Unfortunately most literary critics, artists and poets have only little if any understanding of the kind of sociopolitical analysis high finance strategists need to employ when doing their jobs. Poets all too often are likely to presume that such financial market analysis is first and foremost an economic number-crunching business that is driven by greed and profiteering and that has next to nothing to do with an artistic sense of balance and consistency or the subtle capability for psychological, political and philosophical interpretation. This may well be the reason why most artistic descriptions of financial players tend to be expansive in elaborating their character flaws but pretty short on detail as to their actual work. American Psycho’s Patrick Bateman, for instance, although pursuing a supposedly “productive”, well-paid daytime job, spends most of his time in the office soliciting pain killers from his secretary, assessing the wardrobe of his colleagues and arranging lunch or dinner meetings with his love interests or other high net worth drug addicts. Cosmopolis’ Eric Packer, on the other hand, is more concerned with his haircut than with actual asset management. (In fact, the only pieces of first-tier, i.e. Canonical Western fiction that Noah denkt™ is aware of which actually detail some precise money market activities are Zola’s The Kill, Balzac’s Eugenie Grandet and Dreiser’s The Financier. Michael Lewis (ML), Andrew Ross-Sorkin, Stanley Weiser and others have meanwhile provided some relief in this respect. It remains to be seen though whether their work will eventually be viewed as Canonical-grade.)
Whatever, though, the shortcomings of Canonical literature with respect to High Finance may be, there is no doubt that Charles Swann Jr was a much more value-adding contributor to financial and economic growth than Mr. Bateman was. And that assertion of ours is true even if Mr. Swann himself may eventually have become just as disenchanted with the mediocrity of his Rothschild/Upper Class peers as Mr. Bateman became after experiencing the cynical cruelty of his ‘Liar’s Poker’ (ML) investment bank bosses. At least, Charles never lost his belief in the merit of human decency and intellectual/artistic curiosity and thereby avoided the decline into violence and destruction, Mr. Bateman ultimately suffered. Whether it is Charles’ erudition, his near-aristocratic sense of identity and/or his financial independence that is to be invoked as the overriding explanation for his moral resilience in the face of an increasingly vulgar capitalist reality (for the latter see also the Balbec chapter in À l’ombre des jeunes filles en fleurs) remains to be seen. The “Du Côté de chez Swann” – Proust, after all, is only at the beginning of uncovering that new emerging bourgeois vulgarity.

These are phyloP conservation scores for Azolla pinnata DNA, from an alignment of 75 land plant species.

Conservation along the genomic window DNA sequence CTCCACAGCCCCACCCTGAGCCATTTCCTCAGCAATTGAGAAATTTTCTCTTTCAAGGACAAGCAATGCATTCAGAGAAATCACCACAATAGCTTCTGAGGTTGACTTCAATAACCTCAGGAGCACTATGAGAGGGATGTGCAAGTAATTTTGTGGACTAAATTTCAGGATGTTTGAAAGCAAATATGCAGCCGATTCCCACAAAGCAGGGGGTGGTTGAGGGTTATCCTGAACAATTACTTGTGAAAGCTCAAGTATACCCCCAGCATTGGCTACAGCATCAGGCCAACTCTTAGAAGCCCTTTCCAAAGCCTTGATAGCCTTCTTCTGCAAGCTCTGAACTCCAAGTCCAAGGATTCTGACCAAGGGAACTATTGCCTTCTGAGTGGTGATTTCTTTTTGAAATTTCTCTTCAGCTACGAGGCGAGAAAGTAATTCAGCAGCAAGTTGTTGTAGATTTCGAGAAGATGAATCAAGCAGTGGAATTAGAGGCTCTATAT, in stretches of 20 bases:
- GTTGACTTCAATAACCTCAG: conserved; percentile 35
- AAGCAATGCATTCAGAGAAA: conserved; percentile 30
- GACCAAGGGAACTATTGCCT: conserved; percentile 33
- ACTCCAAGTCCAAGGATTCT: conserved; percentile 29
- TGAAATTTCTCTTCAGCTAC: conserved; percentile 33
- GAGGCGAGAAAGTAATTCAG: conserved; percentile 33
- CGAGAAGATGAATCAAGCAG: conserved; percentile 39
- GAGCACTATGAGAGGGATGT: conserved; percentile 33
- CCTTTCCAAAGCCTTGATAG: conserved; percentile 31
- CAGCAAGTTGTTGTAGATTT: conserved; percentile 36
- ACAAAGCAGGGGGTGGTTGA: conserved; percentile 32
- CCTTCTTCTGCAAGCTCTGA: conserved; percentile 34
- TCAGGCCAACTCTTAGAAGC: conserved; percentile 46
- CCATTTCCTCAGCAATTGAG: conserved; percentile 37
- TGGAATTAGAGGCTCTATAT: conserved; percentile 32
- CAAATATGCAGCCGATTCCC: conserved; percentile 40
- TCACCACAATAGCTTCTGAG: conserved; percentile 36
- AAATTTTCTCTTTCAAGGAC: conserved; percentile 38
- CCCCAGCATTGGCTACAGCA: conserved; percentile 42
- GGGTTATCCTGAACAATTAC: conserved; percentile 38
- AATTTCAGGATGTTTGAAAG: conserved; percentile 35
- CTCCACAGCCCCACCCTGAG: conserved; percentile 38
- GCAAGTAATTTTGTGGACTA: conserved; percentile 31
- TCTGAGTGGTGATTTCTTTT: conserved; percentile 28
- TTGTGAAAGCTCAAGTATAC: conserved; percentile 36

The more important question, therefore, with respect to Mr. Swann isn’t, at this point, whether Charles is an uplifting example of a high finance contributor because there is little doubt in our mind that he is. The real question much rather is whether his prolonged infatuation with Odette de Crécy does somewhat diminish the respect we should have for the perspicacity of his investigative, value-driven mind. Obviously, an argument could be made that his two-year-long (1879-1881) obsession for Odette speaks ill of his capability to cut losses and untangle himself from prior investment mistakes.
We must not forget, however, that his personality is that of an analyst, and not that of a fund manager. As an analyst he is more about getting to the bottom of a socio-psychological conundrum than it is about maximizing assets. In other words, to help fund managers adequately deal with their possible investment exposure to psychological misfits like Kaiser Wilhelm II, Napoléon III or Trump I, it would be Charles’ job not to shy away from studying, experiencing and de-constructing such personalities but to get intimately involved with them instead.
And this is precisely what he, Mr. Charles Swann Jr. of “Swann’s Way”, does in the Odette case. It is our opinion that his obsession with Mlle de Crécy is way less erotic and sexual than it is sociological in nature. Her emotional rudeness fascinates him, the weird, perhaps Trumpian-like spell this psychological deficiency can project on him and others, rightly so, obsesses him, and he unequivocally accepts his analyst duty to study this narcissist aberration until its destructive, game-changing potential has been fully mapped (see his Napoléon III- Nuit Noir-Revelation) and flashed out by him (“faire sonner bien haut”, À l’ombre des jeunes filles en fleurs, Ed. Gallimard 1987, p4).
In other words, his all-consuming devotion to the Odette and (Non-)Associates-issue does not diminish our appreciation for the astuteness of his mind, it much rather does the opposite. And any High Finance Industry that is worth its salt should be proud to have such a fine systemic risk and social change researcher serving it, – regardless of whether his advice is being offered on a past-time, free-lance, pro bono basis or not.